Everyone knows someone who has plans to travel to Baguio soon. We can’t blame the tourists — the City of Pines is a magical place, and we can’t get enough of it! But the best part is that Baguio is also such a welcoming destination, so much so that travellers can easily bring home pieces of it for their loved ones. Not sure what to get for your family and friends? Take this Baguio pasalubong list with you and shop away!
Edible Baguio pasalubong items
1. Strawberry products
While Baguio City doesn’t grow strawberries (surprise, surprise!), it imports the juicy fruit from its neighbouring town, La Trinidad. So, when in season (March to April), the city offers strawberries at modest prices. Aside from the fruit per se, Baguio also markets delicious strawberry products. Think beyond strawberry jam; there’s also wine, crinkles, shortcakes, and even craft beer!
Buy Baguio strawberry preserve for ₱85 here.
2. Ube jam
Baguio pasalubong lists always include ube jam — in particular, Good Shepherd ube jam, thanks to its distinct buttery texture and sweet flavour. Of course, there are other local brands you can support, too (most of which are cheaper than the famous Good Shepherd).
Buy Good Shepherd Ube Jam for ₱440 here.
3. Sundot kulangot
Once you get over its funky name, you might find sundot kulangot addicting. It has a sugary and nutty flavour, far from what its name might suggest. It only bears such a name because of how it begs to be eaten: You have to pick it from the tiny shell, just like how you would pick your nose. A disgusting picture, but definitely a delightful experience.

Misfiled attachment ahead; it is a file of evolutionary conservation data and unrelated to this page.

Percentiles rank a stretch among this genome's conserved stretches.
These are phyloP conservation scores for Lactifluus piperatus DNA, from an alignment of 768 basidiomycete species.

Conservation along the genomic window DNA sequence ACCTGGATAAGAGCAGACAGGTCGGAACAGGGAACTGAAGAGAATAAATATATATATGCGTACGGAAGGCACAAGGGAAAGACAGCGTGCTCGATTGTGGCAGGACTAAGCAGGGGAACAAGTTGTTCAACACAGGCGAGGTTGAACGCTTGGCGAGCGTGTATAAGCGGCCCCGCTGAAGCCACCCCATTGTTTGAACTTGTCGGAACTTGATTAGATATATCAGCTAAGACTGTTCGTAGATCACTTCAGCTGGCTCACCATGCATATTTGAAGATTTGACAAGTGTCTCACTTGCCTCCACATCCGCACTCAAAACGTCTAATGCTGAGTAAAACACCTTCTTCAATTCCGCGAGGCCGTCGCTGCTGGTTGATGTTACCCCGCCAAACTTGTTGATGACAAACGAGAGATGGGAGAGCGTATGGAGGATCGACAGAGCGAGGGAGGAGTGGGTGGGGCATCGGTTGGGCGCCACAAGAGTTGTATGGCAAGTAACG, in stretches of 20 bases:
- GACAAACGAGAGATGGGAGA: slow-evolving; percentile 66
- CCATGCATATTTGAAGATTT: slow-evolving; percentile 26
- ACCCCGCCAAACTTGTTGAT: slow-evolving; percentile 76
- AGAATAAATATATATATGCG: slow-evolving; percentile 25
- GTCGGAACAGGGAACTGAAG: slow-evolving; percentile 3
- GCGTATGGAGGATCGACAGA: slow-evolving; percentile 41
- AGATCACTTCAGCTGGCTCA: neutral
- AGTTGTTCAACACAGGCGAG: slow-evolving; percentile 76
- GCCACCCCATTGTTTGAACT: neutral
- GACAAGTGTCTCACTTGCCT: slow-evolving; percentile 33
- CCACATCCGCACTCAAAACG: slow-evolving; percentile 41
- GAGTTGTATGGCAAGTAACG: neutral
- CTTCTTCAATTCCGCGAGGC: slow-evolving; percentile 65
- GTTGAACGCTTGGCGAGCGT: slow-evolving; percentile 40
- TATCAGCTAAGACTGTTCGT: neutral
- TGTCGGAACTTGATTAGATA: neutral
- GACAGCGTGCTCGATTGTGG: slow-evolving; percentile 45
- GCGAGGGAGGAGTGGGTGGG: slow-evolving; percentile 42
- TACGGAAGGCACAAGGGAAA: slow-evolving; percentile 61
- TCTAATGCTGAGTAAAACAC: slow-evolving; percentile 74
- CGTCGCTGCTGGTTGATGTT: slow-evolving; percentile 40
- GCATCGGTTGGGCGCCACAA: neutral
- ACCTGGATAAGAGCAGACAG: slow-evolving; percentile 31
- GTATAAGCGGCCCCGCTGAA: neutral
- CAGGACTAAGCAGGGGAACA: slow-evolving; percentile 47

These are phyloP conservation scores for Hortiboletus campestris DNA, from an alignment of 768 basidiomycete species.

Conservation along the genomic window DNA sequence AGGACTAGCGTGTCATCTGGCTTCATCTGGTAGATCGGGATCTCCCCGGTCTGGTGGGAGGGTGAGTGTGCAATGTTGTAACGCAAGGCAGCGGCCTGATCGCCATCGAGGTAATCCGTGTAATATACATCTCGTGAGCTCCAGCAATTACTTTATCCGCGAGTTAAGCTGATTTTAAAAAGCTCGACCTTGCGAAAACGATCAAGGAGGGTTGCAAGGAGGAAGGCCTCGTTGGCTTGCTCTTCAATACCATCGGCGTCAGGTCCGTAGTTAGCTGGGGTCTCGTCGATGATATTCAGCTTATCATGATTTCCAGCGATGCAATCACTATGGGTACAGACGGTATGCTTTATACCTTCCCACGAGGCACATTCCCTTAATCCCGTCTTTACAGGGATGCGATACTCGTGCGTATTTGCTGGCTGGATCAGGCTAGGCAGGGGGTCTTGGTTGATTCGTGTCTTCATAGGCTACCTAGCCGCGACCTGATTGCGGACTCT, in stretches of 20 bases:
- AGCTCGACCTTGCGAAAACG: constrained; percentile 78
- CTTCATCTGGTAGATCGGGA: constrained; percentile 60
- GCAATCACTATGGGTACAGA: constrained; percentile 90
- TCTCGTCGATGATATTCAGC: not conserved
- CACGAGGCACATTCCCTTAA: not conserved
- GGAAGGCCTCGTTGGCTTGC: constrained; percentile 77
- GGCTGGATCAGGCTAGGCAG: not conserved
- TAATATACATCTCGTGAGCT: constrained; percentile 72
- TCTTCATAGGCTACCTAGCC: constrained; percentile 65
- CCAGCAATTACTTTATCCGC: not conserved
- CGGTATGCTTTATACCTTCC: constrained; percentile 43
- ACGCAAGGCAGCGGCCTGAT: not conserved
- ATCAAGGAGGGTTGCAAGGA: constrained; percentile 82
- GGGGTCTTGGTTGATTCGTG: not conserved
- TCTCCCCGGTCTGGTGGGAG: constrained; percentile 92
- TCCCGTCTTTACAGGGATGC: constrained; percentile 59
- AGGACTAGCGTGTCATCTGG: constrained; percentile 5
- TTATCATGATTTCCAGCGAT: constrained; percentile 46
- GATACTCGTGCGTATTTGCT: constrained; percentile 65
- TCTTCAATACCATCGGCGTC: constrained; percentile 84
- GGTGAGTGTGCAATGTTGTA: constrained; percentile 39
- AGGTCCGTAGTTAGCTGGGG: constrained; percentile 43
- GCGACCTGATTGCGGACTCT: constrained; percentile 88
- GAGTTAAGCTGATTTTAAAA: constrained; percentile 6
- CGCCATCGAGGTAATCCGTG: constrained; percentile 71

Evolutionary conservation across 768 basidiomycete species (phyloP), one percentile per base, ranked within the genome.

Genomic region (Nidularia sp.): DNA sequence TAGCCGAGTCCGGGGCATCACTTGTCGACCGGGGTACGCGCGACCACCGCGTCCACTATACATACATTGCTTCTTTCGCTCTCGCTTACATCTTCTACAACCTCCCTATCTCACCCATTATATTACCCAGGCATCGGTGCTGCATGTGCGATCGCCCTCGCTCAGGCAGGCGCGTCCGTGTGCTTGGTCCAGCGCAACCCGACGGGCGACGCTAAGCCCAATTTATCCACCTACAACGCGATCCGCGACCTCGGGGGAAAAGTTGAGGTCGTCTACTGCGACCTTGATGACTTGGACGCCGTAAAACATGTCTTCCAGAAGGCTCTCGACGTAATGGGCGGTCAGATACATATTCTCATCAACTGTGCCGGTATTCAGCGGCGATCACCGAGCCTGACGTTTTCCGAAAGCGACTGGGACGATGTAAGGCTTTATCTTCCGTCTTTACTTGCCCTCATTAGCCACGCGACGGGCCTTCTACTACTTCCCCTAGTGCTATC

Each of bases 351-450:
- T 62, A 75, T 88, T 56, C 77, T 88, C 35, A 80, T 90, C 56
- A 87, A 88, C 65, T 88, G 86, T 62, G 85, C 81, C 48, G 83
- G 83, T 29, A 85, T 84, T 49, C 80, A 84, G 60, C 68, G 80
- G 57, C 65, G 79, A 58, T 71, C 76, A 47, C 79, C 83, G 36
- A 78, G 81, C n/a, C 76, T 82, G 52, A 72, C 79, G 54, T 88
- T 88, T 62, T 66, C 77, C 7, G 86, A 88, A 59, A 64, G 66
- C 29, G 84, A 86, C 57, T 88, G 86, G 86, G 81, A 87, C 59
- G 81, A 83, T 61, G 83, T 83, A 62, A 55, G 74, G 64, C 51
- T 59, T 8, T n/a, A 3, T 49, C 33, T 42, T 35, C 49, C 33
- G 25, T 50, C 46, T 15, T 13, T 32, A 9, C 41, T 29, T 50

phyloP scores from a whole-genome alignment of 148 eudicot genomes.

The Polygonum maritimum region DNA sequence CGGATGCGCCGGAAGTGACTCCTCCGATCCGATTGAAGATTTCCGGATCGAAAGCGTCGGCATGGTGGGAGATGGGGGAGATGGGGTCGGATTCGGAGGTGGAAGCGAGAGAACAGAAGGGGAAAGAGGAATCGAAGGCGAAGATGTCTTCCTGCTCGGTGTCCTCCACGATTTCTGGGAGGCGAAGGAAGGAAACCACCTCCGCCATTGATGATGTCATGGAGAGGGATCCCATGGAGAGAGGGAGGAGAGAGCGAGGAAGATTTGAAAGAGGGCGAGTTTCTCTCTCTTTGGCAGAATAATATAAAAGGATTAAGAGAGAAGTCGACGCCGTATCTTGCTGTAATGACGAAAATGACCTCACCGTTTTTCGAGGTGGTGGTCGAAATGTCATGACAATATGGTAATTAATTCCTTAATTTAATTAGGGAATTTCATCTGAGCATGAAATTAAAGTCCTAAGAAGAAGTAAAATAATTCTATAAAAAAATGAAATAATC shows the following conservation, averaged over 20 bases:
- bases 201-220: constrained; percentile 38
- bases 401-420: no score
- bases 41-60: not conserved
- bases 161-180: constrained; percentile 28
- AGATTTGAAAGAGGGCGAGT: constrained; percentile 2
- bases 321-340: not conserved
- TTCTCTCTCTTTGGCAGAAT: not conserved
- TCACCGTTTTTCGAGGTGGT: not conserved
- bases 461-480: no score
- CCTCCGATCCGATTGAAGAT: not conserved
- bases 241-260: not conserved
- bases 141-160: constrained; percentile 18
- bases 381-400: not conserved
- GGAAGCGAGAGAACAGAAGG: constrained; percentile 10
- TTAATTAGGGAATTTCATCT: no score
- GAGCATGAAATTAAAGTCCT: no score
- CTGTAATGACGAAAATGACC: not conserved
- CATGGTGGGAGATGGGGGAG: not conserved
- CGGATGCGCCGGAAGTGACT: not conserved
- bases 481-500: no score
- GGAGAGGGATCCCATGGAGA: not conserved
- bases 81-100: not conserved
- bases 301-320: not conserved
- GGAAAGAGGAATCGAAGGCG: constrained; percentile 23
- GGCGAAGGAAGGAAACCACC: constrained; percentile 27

Buy sundot kulangot for ₱65 here.
4. Peanut brittle
As far as munchies go, peanut brittle tops our list of Baguio pasalubong items. You can purchase this in various jar sizes, making it a must-buy for travellers who have a number of friends (or officemates) to whom they want to give tokens.
Buy Romana special peanut brittle for ₱220 here.
5. Choco flakes
Another safe and affordable Baguio pasalubong, choco flakes come in large jars that go as cheap as ₱100. Among the many choco flakes brands in the market, Mika’San is the most popular. You can also get them in milk flavour or an assortment of milk and chocolate.
Buy Mika’San Choco Flakes for ₱250 here.
6. Lengua de gato
Have friends who love biscuits? Get them lengua de gato, a melt-in-your-mouth snack that pairs perfectly with coffee. Speaking of which…
Buy Good Shepherd lengua de gato for ₱420 here.
Arabica beans grow abundantly in mountainous regions, so Baguio has easy access to some of the sharpest and tangiest beans in the country. From Sagada to Kalinga to Benguet, the Baguio Public Market offers the best roasts. As for where to find them, trust us — your nose will lead the way.
Drop by Garcia’s Pure Coffee or Kape Umali, which sit right next to each other. Both shops let you choose flavours and grind sizes, but you can opt to purchase beans to keep the coffee fresh for as long as possible.
Buy whole or ground Baguio coffee beans for as low as ₱79 here.
Another Cordilleran product, honey in Baguio is a lot cheaper than in most cities. A healthier alternative to sugar, this makes a great pasalubong item for anyone. Just a tip: Make sure you get your money’s worth when buying honey. Beware of fake honey at the market: Pure honey only smells mildly fragrant, like flowers.
Buy a 250ml bottle of Baguio honey for ₱150 here.